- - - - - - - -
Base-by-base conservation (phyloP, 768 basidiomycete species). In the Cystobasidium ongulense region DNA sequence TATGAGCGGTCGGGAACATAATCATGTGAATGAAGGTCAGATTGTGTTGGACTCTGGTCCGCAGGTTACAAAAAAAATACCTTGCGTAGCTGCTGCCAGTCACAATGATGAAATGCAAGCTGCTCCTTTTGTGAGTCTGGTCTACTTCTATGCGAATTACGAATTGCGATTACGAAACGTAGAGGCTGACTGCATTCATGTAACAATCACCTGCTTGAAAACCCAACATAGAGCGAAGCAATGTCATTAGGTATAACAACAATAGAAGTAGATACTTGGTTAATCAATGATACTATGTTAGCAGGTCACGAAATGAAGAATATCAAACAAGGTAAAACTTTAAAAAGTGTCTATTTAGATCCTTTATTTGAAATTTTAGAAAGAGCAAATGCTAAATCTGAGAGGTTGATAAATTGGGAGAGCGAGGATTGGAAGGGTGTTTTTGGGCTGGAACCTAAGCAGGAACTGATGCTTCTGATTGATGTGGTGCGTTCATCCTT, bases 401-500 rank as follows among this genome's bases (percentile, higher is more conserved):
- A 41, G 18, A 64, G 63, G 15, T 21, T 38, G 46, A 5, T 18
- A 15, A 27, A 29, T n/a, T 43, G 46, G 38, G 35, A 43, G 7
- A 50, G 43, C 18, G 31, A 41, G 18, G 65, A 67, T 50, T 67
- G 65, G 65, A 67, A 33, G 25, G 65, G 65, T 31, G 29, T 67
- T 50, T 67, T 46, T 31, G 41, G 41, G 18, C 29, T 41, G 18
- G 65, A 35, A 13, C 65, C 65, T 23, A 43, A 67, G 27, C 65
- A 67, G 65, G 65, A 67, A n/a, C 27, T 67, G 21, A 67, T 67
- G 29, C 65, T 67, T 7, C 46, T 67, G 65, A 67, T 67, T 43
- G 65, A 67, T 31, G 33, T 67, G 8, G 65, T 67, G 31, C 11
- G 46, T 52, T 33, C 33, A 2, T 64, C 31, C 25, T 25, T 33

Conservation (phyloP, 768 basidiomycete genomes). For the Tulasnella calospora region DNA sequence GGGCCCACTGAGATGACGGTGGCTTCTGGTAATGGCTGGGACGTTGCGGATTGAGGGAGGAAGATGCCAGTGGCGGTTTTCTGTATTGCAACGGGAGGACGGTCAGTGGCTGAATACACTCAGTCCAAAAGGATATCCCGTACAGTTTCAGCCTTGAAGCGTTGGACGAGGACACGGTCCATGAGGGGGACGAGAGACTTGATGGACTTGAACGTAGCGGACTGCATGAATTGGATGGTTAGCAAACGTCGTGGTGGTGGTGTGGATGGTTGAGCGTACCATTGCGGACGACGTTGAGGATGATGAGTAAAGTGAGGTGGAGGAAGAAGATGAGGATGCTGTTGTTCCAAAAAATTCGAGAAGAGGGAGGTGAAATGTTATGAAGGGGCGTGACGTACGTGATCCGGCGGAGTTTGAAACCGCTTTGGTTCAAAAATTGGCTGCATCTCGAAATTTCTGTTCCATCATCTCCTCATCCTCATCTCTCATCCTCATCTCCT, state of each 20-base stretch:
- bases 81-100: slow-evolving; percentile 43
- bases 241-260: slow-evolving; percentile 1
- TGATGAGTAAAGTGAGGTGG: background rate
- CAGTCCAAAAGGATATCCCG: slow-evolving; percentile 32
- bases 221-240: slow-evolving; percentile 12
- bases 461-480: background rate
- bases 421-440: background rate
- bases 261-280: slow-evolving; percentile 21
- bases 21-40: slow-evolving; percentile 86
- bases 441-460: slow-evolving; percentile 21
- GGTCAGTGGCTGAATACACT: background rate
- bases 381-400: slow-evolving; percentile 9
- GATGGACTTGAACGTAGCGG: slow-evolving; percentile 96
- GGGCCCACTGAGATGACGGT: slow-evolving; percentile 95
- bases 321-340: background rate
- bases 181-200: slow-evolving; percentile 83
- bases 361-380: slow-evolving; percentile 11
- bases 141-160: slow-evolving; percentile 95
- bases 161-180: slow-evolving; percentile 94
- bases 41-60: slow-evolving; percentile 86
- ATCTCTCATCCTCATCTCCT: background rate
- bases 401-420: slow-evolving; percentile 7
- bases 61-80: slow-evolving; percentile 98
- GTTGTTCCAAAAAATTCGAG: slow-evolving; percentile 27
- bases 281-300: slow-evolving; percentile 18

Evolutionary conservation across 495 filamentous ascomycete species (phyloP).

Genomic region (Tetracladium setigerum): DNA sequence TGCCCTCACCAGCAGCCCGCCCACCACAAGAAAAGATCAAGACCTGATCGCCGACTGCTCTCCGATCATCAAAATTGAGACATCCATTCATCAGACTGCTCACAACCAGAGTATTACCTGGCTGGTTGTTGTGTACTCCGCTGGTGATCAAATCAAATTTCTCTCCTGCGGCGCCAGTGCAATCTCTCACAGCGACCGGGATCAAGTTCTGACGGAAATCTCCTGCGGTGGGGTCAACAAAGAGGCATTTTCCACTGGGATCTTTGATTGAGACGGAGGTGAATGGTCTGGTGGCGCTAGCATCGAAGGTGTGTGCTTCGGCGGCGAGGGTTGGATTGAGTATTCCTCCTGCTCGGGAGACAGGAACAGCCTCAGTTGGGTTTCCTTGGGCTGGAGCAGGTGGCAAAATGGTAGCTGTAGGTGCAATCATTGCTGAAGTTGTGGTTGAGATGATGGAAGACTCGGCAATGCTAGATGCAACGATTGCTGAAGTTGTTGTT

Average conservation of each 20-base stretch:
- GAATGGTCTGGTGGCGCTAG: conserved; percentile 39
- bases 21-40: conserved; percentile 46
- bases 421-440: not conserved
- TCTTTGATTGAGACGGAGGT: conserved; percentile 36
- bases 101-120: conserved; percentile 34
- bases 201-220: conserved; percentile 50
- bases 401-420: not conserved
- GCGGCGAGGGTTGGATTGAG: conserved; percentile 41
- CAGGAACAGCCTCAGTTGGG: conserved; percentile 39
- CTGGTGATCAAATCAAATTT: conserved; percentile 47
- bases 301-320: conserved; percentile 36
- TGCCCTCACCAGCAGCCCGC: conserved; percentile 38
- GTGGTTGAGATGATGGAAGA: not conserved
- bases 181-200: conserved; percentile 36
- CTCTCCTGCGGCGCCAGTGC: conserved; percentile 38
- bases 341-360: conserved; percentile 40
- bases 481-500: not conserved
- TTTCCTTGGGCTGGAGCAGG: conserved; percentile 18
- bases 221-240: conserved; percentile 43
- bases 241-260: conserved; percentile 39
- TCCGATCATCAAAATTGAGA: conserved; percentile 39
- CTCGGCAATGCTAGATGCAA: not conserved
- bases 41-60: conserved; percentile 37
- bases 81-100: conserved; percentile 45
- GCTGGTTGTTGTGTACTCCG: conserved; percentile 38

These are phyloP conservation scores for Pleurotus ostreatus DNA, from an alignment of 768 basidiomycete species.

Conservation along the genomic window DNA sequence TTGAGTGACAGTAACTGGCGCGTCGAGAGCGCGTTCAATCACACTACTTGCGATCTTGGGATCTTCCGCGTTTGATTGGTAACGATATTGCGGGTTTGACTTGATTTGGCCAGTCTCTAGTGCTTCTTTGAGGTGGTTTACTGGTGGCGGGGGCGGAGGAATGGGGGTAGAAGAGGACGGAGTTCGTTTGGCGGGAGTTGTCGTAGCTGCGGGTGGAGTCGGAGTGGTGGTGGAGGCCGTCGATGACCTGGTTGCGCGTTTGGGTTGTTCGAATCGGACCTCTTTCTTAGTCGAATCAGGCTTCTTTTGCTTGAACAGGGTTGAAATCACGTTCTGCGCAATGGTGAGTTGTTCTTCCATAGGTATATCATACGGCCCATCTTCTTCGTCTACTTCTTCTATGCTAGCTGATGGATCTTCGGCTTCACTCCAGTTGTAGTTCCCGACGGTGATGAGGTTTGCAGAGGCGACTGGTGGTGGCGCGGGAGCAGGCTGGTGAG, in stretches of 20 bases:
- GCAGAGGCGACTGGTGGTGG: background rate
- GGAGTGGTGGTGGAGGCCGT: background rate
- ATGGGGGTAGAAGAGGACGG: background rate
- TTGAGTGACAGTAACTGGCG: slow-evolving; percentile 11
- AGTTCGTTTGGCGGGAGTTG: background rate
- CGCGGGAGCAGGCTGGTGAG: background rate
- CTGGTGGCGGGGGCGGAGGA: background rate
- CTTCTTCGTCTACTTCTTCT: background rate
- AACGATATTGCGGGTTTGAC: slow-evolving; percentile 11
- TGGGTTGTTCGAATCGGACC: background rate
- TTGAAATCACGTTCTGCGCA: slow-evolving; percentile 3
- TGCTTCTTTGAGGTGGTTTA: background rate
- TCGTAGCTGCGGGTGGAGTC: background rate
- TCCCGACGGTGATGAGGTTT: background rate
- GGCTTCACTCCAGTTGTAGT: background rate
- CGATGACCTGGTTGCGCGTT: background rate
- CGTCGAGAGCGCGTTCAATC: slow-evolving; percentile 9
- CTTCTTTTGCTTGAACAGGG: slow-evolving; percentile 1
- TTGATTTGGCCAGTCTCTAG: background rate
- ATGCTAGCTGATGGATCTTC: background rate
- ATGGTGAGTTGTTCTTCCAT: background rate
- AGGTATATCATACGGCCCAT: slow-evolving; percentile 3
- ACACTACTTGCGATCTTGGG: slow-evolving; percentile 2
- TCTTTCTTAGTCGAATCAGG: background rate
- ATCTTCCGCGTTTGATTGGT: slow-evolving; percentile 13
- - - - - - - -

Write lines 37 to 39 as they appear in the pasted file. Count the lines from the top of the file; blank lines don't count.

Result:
- bases 281-300: slow-evolving; percentile 18

Evolutionary conservation across 495 filamentous ascomycete species (phyloP).

Genomic region (Tetracladium setigerum): DNA sequence TGCCCTCACCAGCAGCCCGCCCACCACAAGAAAAGATCAAGACCTGATCGCCGACTGCTCTCCGATCATCAAAATTGAGACATCCATTCATCAGACTGCTCACAACCAGAGTATTACCTGGCTGGTTGTTGTGTACTCCGCTGGTGATCAAATCAAATTTCTCTCCTGCGGCGCCAGTGCAATCTCTCACAGCGACCGGGATCAAGTTCTGACGGAAATCTCCTGCGGTGGGGTCAACAAAGAGGCATTTTCCACTGGGATCTTTGATTGAGACGGAGGTGAATGGTCTGGTGGCGCTAGCATCGAAGGTGTGTGCTTCGGCGGCGAGGGTTGGATTGAGTATTCCTCCTGCTCGGGAGACAGGAACAGCCTCAGTTGGGTTTCCTTGGGCTGGAGCAGGTGGCAAAATGGTAGCTGTAGGTGCAATCATTGCTGAAGTTGTGGTTGAGATGATGGAAGACTCGGCAATGCTAGATGCAACGATTGCTGAAGTTGTTGTT